However, mythical mentions of the Christ figure are numerous throughout the ancient world. In addition to the title of Christos they had names like Adonis, Attis, Osiris, Dionysus, Orpheus, Mithra, Tammuz, Heracles, Hermes, Aleyin and Iasus, Iasion, Jason, Jesu, Yeshua or Jeud. These latter epithets applied to the "only-begotten son" of the god-king Isra-El, who was "dressed in royal robes" and sacrificed by his heavenly father.
Most of the savior gods were identified with the edible flesh and blood of the earth, meaning the bread and wine, harvested, consumed and resurrected with the next planting. Osiris, Adonis and Mithra were all eaten in the form of communion bread, declared to be the god's flesh, which the worshiper thus made a part of his own flesh in order to share the god's resurrection.
Adonis was miraculously born of a temple maiden in Bethlehem, which means "the House of Bread." He appears to have been the "Bread of God," which became the worshiper's body also, as in John 6:56: "He that eateth my flesh and drinketh my blood, dwelleth in me, and I in him."
The sacrificed god Dionysus, another son of the Heavenly Father, first performed Jesus's miracle of turning water into wine at temples in Sidon and other places, representing the rain of heaven fructifying the vine. In Alexandria, the Dionysian/Christian miracle was demonstrated literally by means of an ingenious system of siphons invented by an engineer named Heron, to enhance the awe of the faithful....
According to the Roman writer Celsus (2nd cent.), the empire was teeming with miscellaneous vagabonds aspiring to such titles, claiming to be gods, sons of God, or saviors, prophesying the end of the world and their own glorious return from the dead at the End of Days. Celsus scoffed at the alleged Christian miracles as no more than "common works of enchanters" who perform for a few coins. "The magicians of Egypt," he said, "cast out evil spirits, cure diseases by a breath, and so influence some uncultured men, that they produce in them whatever sights and sounds they please. But because they do such things shall we consider them the sons of God?"
Nevertheless, the Eastern provinces swarmed with self-styled Messiahs and Christs, so that the gospels' version is most likely to have been a composite picture drawn from an era of widespread credulity and superstitious dread. As we might perceive in our own day, fundamentalist superstitions tend to flower in periods of cultural decline, when a formerly enlightened civilization begins to feel threatened by forces of decay both without and within....
These groups were greatly influenced by Persian worshippers of Mithra—the ancient Magi or "magicians" who attended the savior's miraculous birth—and their prophecies of the oncoming Doomsday with its sharp division between the saved and the damned: those who would go to dwell forever in heaven with the solar deity, Light of the World; and those who would dwell forever in underground darkness with the evil Great Serpent and his armies of demons, rebellious angels who had defied the heavenly father and had been cast down to their punishment. Mithra's cult was hugely popular in the later Roman empire and contributed much to the Jesus myth, including even the service of Mass, which was based on the Persian mizd, translated into Latin missa, featuring wafers marked with a cross.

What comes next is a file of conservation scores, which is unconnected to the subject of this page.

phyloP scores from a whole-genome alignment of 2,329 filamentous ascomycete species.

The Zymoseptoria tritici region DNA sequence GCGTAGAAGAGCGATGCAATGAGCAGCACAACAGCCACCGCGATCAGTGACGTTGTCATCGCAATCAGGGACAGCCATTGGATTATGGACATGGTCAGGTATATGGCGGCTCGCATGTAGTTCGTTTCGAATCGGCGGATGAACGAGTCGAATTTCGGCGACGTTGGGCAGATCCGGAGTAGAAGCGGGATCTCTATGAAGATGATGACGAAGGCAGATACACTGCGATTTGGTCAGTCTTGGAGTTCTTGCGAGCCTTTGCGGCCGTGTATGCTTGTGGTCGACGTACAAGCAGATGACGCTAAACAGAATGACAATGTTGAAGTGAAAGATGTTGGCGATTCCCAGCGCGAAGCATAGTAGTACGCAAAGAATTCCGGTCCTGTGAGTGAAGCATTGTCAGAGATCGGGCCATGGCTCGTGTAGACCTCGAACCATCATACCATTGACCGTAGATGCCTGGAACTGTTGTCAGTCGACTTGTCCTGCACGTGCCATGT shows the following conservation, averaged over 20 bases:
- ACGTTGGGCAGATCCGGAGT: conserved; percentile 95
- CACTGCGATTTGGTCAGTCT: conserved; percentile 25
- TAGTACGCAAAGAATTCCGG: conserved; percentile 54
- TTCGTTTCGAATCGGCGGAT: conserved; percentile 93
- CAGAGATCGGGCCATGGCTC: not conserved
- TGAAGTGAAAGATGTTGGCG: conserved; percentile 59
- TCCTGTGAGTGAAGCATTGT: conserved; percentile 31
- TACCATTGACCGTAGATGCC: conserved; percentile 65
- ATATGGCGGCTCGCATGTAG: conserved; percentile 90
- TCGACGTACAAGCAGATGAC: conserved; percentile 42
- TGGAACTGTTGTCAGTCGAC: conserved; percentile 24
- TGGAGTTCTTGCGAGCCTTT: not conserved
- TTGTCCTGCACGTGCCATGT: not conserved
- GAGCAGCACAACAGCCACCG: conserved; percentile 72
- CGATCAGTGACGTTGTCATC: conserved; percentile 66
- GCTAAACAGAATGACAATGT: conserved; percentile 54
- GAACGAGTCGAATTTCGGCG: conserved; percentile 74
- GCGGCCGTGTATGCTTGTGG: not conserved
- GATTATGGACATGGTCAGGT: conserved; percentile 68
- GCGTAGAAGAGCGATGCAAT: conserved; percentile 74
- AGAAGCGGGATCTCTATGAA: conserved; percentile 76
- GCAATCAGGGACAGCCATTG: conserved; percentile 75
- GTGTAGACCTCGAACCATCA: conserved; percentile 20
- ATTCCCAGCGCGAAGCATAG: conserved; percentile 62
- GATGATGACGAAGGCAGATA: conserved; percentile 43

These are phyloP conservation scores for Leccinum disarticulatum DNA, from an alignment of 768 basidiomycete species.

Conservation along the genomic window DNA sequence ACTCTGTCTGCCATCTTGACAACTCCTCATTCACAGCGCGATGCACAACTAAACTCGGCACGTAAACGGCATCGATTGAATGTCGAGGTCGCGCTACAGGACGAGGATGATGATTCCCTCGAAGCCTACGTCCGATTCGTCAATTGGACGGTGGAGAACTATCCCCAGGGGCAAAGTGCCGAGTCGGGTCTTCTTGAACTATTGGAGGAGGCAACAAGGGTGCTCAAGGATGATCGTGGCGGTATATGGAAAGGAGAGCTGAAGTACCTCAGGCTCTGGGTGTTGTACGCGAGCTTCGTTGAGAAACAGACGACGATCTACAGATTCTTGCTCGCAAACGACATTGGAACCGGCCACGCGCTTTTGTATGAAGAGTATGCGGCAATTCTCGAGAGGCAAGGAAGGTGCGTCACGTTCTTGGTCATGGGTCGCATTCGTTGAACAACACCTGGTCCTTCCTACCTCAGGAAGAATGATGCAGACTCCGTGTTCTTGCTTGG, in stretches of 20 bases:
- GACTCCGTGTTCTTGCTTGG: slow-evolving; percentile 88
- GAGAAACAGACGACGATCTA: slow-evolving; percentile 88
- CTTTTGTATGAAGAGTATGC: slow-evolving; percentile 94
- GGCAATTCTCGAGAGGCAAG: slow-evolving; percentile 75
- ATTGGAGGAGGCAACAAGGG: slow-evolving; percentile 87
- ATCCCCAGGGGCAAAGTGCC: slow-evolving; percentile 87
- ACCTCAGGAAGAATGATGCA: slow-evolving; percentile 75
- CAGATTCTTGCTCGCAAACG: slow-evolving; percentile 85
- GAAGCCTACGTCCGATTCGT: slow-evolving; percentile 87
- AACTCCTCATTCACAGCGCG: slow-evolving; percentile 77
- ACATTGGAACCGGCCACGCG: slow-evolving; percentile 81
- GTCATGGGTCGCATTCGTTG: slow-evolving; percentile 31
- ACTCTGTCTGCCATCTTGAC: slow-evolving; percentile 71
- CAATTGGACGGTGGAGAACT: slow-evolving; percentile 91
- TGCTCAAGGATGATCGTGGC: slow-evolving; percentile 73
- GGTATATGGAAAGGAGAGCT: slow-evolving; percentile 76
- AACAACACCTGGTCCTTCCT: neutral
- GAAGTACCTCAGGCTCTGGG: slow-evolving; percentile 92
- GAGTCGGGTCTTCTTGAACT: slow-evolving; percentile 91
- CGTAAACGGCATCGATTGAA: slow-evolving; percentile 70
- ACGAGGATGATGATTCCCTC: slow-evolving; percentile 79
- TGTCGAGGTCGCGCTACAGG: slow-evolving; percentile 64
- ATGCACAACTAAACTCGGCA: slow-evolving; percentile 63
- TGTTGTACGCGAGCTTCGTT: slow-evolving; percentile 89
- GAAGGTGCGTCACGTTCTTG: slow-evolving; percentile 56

According to Ezekiel 8:14, priestesses in Jerusalem continued to celebrate the cult of Tammuz, the Heavenly Shepherd or Only-Begotten Son, whose blood fertilized the whole earth when he was killed each year on the Day of Atonement. He was slain in the form of a lamb, but this incarnation was understood to be a substitute for earlier human sacrifice. He reappeared in the New Testament as Thomas, sometimes viewed as Jesus's twin, who became known as Doubting Thomas for questioning Jesus's miraculous return to life. The gospel writer declared that Thomas finally accepted Jesus as "my Lord and my God" (Jhn 20:28), indicating the older savior's deference to the newer one. However, 1,000 years later Syrian farmers were still sacrificing to their grain god Ta-uz, who was considered essential to the welfare of the crops, and women were still bewailing his annual demise just as they did in the time of Ezekiel.
"The Jesus myth was really a concatenation of pagan ideas and practices."
Realizing that the Jesus myth was really a concatenation of pagan ideas and practices, early Christian fathers decided to account for this fact by calling all the previous gods "demons," and declaring that Satan in his omniscience had foreseen the coming of the true Christ and had invented all these earlier imitations just to confuse people. Even St. Augustine (Retractiones 1.13) had to admit that his religion existed "from the beginning of the human race," and came to be called Christian only after the lifetime of Jesus.
Gospel teachings attributed to Jesus have been found in earlier texts, often word for word, some-like the famous Beatitudes-in Buddhist scriptures. The Golden Rule was not a Christian teaching but a Tantric Buddhist expression of karmic law, repeated in the proverbs of Egypt's Goddess Maat, the Mother of Justice, as well as those of Greece's Goddess Dike, ruler of fate, and of the Jewish sage Hillel. Nothing truly original has been found in any of the Jesus traditions, and the wonder-tales that used to compel belief because of their very incredibility are now dismissed as crude anachronisms persuasive only to the most naive and credulous minds....
And according to Acts 4:13, the apostles were all "unlearned and ignorant men" who could not have been responsible for writing the gospels or anything else. Therefore those who put apostles' names to their gospel writings were forgers, and all the gospels are essentially fakes.
The truth is that the gospels are not reliable "historical" accounts to tell us what Jesus was—or even if he was. But it is fairly clear that he was connected with the myths of pagan saviors, who were mostly nature deities, representing the eternal cycles of life and death. In this respect their myths might point toward an updated religion more firmly founded on the realities of our world.
Once the Jesus myth is more widely understood as a composite relic of a credulous past, we may be able to go forward toward a more satisfying set of spiritual hopes and insights, and leave behind the simplistic magics of a less enlightened people. We have "modernized" nearly every other aspect of our Western culture. Perhaps it is time to modernize its religion into a form that enlightenment may embrace without insulting its own intelligence.
For more information, including citations, see Man Made God.